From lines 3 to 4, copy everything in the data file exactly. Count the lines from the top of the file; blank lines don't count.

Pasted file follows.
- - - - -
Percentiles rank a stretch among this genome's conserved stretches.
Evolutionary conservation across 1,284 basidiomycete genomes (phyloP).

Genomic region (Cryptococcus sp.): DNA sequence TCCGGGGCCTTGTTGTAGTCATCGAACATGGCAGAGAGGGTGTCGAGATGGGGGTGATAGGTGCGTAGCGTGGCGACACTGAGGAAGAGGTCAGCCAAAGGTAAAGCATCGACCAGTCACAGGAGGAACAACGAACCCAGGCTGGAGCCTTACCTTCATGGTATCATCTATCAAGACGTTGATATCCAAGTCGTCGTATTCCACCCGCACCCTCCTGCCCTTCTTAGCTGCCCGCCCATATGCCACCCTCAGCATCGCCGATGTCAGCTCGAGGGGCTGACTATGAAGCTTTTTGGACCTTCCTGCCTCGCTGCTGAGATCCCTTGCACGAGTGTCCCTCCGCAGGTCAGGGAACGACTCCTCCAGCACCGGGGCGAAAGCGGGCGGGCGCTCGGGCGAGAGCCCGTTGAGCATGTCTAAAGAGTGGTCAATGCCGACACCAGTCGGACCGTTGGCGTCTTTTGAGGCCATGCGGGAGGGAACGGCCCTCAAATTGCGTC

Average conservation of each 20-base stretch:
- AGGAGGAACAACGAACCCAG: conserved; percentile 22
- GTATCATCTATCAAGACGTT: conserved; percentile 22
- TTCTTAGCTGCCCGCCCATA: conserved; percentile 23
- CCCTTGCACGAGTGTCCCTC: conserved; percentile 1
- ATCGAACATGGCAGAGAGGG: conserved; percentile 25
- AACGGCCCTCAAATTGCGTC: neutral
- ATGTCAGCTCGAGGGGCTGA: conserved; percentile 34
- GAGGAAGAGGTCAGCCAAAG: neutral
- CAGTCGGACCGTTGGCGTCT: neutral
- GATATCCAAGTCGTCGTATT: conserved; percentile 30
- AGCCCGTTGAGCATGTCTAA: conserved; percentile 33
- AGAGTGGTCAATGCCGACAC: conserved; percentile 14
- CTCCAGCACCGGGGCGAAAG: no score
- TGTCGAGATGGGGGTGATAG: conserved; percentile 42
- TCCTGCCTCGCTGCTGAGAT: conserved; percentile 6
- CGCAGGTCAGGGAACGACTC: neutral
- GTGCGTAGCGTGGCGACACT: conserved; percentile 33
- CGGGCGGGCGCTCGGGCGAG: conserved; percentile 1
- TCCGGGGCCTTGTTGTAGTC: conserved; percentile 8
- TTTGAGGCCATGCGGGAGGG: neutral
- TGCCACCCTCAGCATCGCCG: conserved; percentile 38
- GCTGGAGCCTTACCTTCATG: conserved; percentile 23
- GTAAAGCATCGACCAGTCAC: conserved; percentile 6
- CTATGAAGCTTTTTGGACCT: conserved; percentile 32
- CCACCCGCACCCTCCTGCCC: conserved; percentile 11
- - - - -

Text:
Genomic region (Cryptococcus sp.): DNA sequence TCCGGGGCCTTGTTGTAGTCATCGAACATGGCAGAGAGGGTGTCGAGATGGGGGTGATAGGTGCGTAGCGTGGCGACACTGAGGAAGAGGTCAGCCAAAGGTAAAGCATCGACCAGTCACAGGAGGAACAACGAACCCAGGCTGGAGCCTTACCTTCATGGTATCATCTATCAAGACGTTGATATCCAAGTCGTCGTATTCCACCCGCACCCTCCTGCCCTTCTTAGCTGCCCGCCCATATGCCACCCTCAGCATCGCCGATGTCAGCTCGAGGGGCTGACTATGAAGCTTTTTGGACCTTCCTGCCTCGCTGCTGAGATCCCTTGCACGAGTGTCCCTCCGCAGGTCAGGGAACGACTCCTCCAGCACCGGGGCGAAAGCGGGCGGGCGCTCGGGCGAGAGCCCGTTGAGCATGTCTAAAGAGTGGTCAATGCCGACACCAGTCGGACCGTTGGCGTCTTTTGAGGCCATGCGGGAGGGAACGGCCCTCAAATTGCGTC

Average conservation of each 20-base stretch: